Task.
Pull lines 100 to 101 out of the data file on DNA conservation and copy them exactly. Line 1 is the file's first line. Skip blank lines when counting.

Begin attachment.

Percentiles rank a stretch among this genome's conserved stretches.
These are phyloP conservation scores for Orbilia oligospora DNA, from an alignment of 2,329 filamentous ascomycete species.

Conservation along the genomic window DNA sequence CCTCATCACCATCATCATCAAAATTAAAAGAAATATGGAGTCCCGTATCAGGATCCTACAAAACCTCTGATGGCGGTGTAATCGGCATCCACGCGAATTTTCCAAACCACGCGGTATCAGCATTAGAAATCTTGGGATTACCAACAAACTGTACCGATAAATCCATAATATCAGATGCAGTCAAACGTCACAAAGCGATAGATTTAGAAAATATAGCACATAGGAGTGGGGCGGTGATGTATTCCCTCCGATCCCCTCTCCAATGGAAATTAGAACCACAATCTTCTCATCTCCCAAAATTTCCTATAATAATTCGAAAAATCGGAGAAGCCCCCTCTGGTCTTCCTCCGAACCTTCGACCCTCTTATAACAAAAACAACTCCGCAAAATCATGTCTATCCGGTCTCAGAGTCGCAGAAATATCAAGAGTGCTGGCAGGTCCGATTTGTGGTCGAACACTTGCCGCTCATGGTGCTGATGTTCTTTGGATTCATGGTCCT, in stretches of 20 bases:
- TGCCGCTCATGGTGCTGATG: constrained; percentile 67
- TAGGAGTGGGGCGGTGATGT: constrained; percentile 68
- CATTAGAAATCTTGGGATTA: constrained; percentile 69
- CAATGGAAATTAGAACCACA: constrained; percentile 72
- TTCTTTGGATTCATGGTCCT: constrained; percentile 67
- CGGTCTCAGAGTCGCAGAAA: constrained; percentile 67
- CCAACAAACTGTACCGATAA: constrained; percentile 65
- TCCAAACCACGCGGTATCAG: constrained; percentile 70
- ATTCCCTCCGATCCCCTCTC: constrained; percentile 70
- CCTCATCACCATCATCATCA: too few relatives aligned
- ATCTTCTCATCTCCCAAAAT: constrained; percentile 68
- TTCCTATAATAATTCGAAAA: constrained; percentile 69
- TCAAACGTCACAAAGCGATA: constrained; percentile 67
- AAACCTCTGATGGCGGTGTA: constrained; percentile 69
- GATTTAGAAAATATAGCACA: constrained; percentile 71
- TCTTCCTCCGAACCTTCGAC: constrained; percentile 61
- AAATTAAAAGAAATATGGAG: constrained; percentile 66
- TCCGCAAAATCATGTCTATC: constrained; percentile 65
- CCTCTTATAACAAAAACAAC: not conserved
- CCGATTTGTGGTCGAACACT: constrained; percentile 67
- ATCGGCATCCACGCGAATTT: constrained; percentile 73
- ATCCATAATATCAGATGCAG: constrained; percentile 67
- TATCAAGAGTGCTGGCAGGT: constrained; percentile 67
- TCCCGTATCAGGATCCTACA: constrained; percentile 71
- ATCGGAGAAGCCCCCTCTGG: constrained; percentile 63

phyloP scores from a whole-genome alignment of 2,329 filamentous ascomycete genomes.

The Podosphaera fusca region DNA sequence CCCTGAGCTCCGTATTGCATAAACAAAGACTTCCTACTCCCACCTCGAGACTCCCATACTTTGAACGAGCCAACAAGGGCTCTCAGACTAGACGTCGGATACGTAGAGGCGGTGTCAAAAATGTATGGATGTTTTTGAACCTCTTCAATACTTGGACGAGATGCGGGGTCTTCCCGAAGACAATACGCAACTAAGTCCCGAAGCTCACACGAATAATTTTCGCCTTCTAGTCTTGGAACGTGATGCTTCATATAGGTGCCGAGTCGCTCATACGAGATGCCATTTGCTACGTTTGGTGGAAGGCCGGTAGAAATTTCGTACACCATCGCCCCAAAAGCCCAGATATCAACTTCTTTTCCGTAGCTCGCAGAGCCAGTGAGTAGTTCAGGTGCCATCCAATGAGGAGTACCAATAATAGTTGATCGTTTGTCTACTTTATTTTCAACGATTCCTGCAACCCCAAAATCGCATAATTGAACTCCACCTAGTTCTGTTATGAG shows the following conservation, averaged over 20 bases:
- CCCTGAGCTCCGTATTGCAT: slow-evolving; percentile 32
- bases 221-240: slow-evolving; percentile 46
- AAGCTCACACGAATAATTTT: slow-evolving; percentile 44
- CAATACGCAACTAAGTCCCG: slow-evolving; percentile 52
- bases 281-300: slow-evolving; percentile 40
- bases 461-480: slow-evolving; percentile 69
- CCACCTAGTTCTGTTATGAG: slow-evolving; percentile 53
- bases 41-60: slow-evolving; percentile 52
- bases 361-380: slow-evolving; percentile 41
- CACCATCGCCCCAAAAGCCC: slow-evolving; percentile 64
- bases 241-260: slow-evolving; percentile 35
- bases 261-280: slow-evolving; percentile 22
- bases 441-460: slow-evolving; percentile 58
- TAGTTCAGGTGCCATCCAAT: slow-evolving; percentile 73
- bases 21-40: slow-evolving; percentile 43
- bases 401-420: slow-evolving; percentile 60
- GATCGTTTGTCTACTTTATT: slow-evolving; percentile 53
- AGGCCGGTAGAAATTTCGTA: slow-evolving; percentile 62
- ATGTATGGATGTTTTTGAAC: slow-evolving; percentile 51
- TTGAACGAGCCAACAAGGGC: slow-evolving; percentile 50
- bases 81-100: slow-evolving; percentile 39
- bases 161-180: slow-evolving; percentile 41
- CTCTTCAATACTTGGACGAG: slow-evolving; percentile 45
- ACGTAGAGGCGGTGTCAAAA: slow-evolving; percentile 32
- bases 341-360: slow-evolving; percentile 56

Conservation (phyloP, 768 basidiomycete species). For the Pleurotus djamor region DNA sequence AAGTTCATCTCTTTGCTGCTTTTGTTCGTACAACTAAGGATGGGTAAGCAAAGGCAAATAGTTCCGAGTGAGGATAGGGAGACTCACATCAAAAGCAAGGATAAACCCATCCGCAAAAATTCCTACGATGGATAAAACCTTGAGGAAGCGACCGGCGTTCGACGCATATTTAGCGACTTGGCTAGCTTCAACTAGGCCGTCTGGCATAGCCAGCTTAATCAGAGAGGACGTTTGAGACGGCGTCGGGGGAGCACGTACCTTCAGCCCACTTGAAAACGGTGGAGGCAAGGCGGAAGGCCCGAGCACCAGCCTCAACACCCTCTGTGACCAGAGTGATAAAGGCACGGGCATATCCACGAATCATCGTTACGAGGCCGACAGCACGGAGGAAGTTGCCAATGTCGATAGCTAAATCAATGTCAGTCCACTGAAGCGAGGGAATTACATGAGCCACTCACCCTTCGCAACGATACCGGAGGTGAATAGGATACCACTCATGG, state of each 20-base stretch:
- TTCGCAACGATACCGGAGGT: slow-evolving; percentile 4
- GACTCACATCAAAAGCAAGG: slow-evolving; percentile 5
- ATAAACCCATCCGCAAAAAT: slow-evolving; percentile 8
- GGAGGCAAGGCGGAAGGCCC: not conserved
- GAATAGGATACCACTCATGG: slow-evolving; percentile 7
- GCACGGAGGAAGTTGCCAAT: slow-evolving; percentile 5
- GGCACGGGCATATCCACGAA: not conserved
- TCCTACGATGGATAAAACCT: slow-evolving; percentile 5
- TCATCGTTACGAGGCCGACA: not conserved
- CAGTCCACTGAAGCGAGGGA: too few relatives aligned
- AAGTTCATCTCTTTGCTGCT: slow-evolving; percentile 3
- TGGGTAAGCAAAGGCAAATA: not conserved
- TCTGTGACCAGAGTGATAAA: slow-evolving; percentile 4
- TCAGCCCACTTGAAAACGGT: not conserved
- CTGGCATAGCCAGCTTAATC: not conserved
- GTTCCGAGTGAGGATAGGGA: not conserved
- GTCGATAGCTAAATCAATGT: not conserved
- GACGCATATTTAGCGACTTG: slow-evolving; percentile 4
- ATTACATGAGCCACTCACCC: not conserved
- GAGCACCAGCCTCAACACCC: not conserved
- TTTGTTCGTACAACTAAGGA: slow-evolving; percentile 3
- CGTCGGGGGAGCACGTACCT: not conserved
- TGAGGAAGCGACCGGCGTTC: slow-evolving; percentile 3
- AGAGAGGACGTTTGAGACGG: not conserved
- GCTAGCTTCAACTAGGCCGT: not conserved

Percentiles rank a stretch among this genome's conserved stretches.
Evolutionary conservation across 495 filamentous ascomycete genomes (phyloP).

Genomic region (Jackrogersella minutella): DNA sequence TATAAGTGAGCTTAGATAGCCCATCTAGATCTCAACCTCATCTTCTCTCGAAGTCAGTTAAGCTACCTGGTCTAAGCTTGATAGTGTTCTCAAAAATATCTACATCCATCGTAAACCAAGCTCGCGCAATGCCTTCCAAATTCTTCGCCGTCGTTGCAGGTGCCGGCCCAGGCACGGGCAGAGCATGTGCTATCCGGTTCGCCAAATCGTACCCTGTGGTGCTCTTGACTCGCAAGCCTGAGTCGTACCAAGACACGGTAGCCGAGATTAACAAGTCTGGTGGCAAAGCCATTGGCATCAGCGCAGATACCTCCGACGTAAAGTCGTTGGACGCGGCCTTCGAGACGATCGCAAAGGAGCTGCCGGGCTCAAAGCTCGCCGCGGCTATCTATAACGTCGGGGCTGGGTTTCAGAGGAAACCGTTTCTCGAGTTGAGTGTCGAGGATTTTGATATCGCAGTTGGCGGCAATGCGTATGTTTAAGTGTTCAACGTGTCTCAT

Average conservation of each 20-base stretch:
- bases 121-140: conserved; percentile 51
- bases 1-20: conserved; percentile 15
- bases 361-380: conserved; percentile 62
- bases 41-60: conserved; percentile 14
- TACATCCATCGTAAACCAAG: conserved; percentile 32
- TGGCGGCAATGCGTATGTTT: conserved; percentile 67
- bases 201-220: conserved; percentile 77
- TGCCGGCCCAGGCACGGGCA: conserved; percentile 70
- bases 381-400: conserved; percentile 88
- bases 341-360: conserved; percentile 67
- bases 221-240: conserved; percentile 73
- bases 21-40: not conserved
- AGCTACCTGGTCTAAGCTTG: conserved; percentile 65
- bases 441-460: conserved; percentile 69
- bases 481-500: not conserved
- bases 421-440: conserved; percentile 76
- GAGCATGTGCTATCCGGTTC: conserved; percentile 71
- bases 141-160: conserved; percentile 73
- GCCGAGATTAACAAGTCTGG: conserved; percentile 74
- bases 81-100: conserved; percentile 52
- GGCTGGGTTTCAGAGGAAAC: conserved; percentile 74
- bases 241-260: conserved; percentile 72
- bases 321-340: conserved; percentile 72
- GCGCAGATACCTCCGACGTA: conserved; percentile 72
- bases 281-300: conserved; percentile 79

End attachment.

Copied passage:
- bases 481-500: not conserved
- bases 421-440: conserved; percentile 76